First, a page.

Start Date: February 22, 2017 - 04:15 PM
End Date: February 22, 2017 - 05:15 PM
Abstract: Changes of pore pressure and temperature are known to cause strains in water and hydrocarbon subsurface formations. Changes in chemical potential of the reservoir ﬂuid can also induce geomechanical alterations. For example, changes in water salinity are well known to readily affect swelling of clays around the wellbore. This talk discusses changes of stresses induced by gas sorption and mineral dissolution, another type of chemically induced alteration. Results show that chemically induced stresses can lead to large rock stress anisotropy, shear yield, and lower fracture gradients. Such changes can readily affect reservoir permeability and hydraulic fracturing. Thorough understanding of such processes permits manipulating stresses in the subsurface for engineering purposes.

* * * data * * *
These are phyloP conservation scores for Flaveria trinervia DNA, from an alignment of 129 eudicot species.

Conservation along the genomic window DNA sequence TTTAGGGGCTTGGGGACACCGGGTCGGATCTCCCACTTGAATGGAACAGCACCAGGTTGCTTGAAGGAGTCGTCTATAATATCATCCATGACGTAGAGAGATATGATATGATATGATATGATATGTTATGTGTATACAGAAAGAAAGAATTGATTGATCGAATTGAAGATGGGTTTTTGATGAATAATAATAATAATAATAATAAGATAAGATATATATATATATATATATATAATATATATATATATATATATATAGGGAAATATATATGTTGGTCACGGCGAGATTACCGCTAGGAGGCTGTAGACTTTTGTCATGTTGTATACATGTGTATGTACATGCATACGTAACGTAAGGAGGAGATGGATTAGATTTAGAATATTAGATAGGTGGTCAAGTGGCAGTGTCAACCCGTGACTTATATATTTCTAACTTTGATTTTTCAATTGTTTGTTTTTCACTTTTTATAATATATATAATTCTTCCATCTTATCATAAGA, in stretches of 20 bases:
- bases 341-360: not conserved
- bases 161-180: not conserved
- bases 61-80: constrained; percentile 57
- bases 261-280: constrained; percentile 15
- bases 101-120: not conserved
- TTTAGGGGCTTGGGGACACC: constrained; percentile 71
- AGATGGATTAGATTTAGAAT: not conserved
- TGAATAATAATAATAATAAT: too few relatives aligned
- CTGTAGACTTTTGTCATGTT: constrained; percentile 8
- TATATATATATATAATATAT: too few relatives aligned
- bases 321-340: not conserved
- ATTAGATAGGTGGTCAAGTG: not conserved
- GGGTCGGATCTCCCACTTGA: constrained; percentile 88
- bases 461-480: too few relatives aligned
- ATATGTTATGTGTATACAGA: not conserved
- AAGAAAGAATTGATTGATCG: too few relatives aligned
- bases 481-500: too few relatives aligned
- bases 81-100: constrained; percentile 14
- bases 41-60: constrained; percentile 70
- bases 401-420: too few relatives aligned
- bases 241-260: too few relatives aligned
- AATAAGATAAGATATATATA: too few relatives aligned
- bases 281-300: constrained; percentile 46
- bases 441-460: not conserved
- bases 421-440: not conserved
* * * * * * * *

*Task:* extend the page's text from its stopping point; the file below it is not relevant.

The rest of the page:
Bio: Dr. D. Nicolás Espinoza is an Assistant Professor in the Department of Petroleum and Geosystems Engineering at The University of Texas at Austin. Dr. Espinoza earned his Civil Engineering diploma from Universidad Nacional de Córdoba in 2006, and his MS and PhD degrees from the Georgia Institute of Technology in 2008 and 2011. His primary research interests include Mechanics and Physics of natural porous solids and granular media, including applications to advanced completion techniques, wellbore stability, methane recovery from microporous organic rocks, methane hydrate-bearing sediments, and carbon geological storage. Dr. Espinoza has co-authored a number of peer-reviewed journal articles, served as an expert reviewer for several scientific and engineering journals, and given seminars at various leading research and educational institutions.